Richard Barton Lewis

Richard Barton Lewis

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August Rush Review


Good
Going in to August Rush, you've got to be more than willing to accept fairy tale magic; you've got to be looking to embrace it, with all of its whimsy and overzealous sense of wonder. That way, the movie can be sweet (if a bit ponderously so) as opposed to so precious you feel the need to punt it through a window. It's a fine line, and August Rush is balancing it the whole way through.

Freddie Highmore plays the title character, a little boy in a Dickensian version of the real world: He has grown up in a group home for boys in upstate New York (do they even have those anymore?), where he hears music in the world, from the corn fields to the moonlight. He sets out one day, believing that if he follows the music, it will lead to his parents; where it actually leads is New York City, where the noise of the city turns into the rhythmic beginnings of a Stomp number. There, he hooks up with a band of street urchins/musicians straight out of Oliver Twist, run by the unstable and off-putting Wizard (Robin Williams as a creepy redhead). When August discovers things like guitars and sheet music that allow him to produce the music he hears, he becomes a prodigy, and a sensation.

Continue reading: August Rush Review

Brooklyn Rules Review


Grim
Oh, brother. Or, as they say it in Brooklyn, oh, brudda. You've seen Brooklyn Rules before. Many times before. A cliché-clogged and utterly unsurprising mash-up of A Bronx Tale, Goodfellas, and even Saturday Night Fever (the Verrazano Bridge looms ominously in the background of many exterior shots), this coming-of-age tale tracks three best friends from Bay Ridge as they try to make a go of life in a Mob-run neighborhood. This town is so steeped in Mafia madness that even the most casual walk in the woods will ultimately lead to a cosa nostra killing field.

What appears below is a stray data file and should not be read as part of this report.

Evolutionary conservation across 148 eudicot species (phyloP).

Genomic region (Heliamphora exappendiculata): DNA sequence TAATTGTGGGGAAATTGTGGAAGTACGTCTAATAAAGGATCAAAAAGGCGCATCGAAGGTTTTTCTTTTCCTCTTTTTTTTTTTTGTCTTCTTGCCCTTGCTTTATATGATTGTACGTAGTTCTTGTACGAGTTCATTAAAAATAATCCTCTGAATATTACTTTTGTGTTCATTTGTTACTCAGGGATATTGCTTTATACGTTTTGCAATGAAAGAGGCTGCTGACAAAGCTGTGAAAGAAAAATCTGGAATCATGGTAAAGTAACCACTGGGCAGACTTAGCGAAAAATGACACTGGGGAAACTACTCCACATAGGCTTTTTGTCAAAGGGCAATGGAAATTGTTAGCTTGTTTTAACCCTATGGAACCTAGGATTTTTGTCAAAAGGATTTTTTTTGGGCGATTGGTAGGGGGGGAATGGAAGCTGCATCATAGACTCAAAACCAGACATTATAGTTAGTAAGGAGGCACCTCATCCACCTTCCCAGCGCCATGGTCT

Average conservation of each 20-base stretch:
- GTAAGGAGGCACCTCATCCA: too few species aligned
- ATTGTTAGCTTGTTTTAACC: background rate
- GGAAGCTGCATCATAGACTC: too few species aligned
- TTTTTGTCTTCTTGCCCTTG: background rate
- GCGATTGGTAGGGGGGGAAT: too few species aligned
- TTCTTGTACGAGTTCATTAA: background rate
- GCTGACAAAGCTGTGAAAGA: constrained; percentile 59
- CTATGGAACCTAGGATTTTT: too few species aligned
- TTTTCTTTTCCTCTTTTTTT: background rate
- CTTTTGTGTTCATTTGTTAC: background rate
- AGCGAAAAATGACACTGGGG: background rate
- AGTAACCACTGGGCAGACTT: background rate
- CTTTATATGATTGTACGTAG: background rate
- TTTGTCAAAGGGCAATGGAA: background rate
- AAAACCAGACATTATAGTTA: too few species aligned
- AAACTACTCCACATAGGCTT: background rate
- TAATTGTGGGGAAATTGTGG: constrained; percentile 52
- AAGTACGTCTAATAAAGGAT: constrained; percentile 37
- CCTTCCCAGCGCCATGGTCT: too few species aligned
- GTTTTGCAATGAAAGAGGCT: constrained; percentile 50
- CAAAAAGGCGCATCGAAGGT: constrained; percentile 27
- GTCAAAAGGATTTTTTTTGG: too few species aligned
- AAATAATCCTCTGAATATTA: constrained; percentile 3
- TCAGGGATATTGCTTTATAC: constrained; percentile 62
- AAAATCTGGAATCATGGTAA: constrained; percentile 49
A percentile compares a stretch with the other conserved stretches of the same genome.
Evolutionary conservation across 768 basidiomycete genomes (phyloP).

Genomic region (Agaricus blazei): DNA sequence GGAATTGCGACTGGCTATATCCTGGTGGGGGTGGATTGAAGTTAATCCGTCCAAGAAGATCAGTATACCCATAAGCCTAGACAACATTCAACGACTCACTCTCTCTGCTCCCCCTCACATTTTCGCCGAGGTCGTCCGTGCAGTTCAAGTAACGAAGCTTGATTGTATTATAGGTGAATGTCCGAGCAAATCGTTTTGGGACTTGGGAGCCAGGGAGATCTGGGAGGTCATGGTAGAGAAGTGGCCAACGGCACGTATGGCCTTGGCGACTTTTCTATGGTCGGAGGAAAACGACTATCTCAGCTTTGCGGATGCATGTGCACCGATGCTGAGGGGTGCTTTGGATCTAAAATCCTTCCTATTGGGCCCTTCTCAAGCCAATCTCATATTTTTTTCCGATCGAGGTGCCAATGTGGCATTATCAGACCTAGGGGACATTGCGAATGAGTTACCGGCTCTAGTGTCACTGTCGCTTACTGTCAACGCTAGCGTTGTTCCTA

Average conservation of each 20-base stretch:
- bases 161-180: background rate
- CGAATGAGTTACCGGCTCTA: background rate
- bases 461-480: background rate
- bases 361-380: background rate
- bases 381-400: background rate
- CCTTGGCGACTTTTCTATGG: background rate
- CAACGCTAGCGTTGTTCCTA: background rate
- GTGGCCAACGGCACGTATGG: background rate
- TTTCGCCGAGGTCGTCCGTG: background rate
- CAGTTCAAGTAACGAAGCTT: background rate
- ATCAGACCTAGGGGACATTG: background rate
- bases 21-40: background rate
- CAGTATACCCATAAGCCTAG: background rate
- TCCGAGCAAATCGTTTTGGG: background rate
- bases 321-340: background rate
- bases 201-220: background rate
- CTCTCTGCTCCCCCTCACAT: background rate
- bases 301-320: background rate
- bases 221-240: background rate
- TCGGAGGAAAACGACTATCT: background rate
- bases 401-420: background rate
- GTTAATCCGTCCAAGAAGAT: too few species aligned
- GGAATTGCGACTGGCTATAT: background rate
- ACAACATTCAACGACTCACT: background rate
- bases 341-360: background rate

As teenagers in 1985 (cue the best-of-the-'80s soundtrack), Michael (Freddie Prinze, Jr.), Carmine (Scott Caan), and Bobby (Jerry Ferrara) are veering onto different paths. Bobby is the chubby and lovable lunkhead, so stupid he fears failing the Post Office application test. Carmine is the baby goodfella, a hyper stud who takes note of the money and respect that the local bosses have and can't imagine why he shouldn't join up with their crew. And Michael is the one who wants "to get out of this hellhole." An ambitious orphan, he's stumbling through Columbia on a pre-law track and has the hots for Connecticut preppie ice queen Ellen (Mena Suvari), who finds Michael's Brooklyn background attractively "edgy."

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Backdraft Review


OK
I got in enough trouble as a kid to learn firsthand that fire is cool.

That said, even the wicked fire shots of Backdraft -- which feature rising towers of flame, backwards-flowing fire, and blankets of flame that slowly ripple across the floor -- are barely able to distract you from the ultimately tiresome family drama that makes up the bulk of Ron Howard's firehouse epic.

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House of D Review


OK
How much Robin Williams can we take? A week before his new film, House of D, previewed in Boston, Williams appeared on Real Time with Bill Maher on Friday, at the Independent Spirit Awards on Saturday (where he tactfully walked offstage because he could not shut the hell up), and at the Oscars on Sunday. Add in his shtick from the unavoidable onslaught of Robots TV commercials, and this guy gets more airtime than a Martha Stewart prison release.

It's a testament then to Williams's fine acting, and debut writer-director David Duchovny, that the motor-mouth's co-starring turn in House of D isn't a turn-off. Far from it. Williams and 15-year-old Anton Yelchin (Hearts in Atlantis) make up the unlikely duo in this coming-of-age drama about the friendship between Pappass, a mentally retarded janitor (Williams), and Tommy, a single-parent teen (Yelchin) in 1973 Greenwich Village. Williams displays, as he does in most of his dramatic films, a welcome appropriateness, a delivery of action and reaction that helps give House of D a good heart and some laugh-out-loud nuggets of wisdom.

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